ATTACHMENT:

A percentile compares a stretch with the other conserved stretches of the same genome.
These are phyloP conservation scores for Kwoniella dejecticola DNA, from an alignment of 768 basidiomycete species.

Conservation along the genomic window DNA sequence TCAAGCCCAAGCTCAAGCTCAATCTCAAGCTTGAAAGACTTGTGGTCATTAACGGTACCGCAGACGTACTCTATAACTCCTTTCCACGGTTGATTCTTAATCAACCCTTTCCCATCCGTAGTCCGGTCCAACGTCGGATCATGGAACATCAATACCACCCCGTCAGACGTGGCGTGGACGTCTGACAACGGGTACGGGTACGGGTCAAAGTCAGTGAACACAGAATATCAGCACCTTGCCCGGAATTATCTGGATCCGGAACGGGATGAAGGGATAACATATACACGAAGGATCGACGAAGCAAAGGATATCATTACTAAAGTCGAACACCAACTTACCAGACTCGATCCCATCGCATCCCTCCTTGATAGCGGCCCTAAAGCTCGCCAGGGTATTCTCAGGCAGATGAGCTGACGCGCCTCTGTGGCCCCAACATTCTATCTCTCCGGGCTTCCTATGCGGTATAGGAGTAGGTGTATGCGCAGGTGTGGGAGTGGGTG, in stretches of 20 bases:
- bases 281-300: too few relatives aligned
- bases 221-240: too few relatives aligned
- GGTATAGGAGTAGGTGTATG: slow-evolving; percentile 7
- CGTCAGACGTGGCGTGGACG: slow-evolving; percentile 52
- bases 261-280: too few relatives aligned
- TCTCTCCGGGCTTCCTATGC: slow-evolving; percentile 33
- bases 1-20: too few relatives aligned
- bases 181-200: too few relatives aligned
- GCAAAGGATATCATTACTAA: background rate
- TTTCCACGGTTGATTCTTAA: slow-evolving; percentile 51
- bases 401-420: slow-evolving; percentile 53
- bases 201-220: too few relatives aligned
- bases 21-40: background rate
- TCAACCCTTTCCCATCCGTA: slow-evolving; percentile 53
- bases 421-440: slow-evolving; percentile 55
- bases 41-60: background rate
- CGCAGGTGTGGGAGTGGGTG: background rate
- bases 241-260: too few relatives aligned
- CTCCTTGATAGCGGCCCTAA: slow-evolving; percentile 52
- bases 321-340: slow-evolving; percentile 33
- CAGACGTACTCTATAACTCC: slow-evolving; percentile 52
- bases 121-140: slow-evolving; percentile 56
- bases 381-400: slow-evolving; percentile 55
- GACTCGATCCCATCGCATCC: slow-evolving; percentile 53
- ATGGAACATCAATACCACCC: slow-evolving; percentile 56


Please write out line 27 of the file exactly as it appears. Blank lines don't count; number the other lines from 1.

- GACTCGATCCCATCGCATCC: slow-evolving; percentile 53